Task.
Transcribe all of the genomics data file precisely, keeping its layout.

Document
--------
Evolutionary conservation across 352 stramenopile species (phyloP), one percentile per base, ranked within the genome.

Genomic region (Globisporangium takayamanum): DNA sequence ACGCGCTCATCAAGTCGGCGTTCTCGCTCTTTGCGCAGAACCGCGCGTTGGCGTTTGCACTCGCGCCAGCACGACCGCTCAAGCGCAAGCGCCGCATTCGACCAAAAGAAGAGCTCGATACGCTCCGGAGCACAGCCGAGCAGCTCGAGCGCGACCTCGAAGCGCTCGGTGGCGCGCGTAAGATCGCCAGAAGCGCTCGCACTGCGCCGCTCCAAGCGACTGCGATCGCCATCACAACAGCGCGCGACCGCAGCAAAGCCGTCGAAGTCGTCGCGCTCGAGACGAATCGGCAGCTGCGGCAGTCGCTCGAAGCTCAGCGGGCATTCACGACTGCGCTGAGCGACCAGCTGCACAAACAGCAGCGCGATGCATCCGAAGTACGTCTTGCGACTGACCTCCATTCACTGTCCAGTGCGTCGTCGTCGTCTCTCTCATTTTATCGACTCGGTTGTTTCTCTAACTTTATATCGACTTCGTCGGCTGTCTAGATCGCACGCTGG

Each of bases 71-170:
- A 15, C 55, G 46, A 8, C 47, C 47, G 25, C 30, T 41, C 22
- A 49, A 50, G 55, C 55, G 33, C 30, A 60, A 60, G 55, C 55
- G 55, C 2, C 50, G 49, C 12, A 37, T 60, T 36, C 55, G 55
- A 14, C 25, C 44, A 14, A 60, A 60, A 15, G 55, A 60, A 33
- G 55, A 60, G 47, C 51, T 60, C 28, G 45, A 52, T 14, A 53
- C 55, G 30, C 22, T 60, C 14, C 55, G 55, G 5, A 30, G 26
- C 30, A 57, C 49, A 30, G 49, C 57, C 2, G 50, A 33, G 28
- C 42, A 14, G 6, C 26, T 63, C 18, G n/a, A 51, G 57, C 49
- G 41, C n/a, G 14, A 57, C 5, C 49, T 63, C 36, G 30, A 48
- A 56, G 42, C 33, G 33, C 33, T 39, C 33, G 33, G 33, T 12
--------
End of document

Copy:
Evolutionary conservation across 352 stramenopile species (phyloP), one percentile per base, ranked within the genome.

Genomic region (Globisporangium takayamanum): DNA sequence ACGCGCTCATCAAGTCGGCGTTCTCGCTCTTTGCGCAGAACCGCGCGTTGGCGTTTGCACTCGCGCCAGCACGACCGCTCAAGCGCAAGCGCCGCATTCGACCAAAAGAAGAGCTCGATACGCTCCGGAGCACAGCCGAGCAGCTCGAGCGCGACCTCGAAGCGCTCGGTGGCGCGCGTAAGATCGCCAGAAGCGCTCGCACTGCGCCGCTCCAAGCGACTGCGATCGCCATCACAACAGCGCGCGACCGCAGCAAAGCCGTCGAAGTCGTCGCGCTCGAGACGAATCGGCAGCTGCGGCAGTCGCTCGAAGCTCAGCGGGCATTCACGACTGCGCTGAGCGACCAGCTGCACAAACAGCAGCGCGATGCATCCGAAGTACGTCTTGCGACTGACCTCCATTCACTGTCCAGTGCGTCGTCGTCGTCTCTCTCATTTTATCGACTCGGTTGTTTCTCTAACTTTATATCGACTTCGTCGGCTGTCTAGATCGCACGCTGG

Each of bases 71-170:
- A 15, C 55, G 46, A 8, C 47, C 47, G 25, C 30, T 41, C 22
- A 49, A 50, G 55, C 55, G 33, C 30, A 60, A 60, G 55, C 55
- G 55, C 2, C 50, G 49, C 12, A 37, T 60, T 36, C 55, G 55
- A 14, C 25, C 44, A 14, A 60, A 60, A 15, G 55, A 60, A 33
- G 55, A 60, G 47, C 51, T 60, C 28, G 45, A 52, T 14, A 53
- C 55, G 30, C 22, T 60, C 14, C 55, G 55, G 5, A 30, G 26
- C 30, A 57, C 49, A 30, G 49, C 57, C 2, G 50, A 33, G 28
- C 42, A 14, G 6, C 26, T 63, C 18, G n/a, A 51, G 57, C 49
- G 41, C n/a, G 14, A 57, C 5, C 49, T 63, C 36, G 30, A 48
- A 56, G 42, C 33, G 33, C 33, T 39, C 33, G 33, G 33, T 12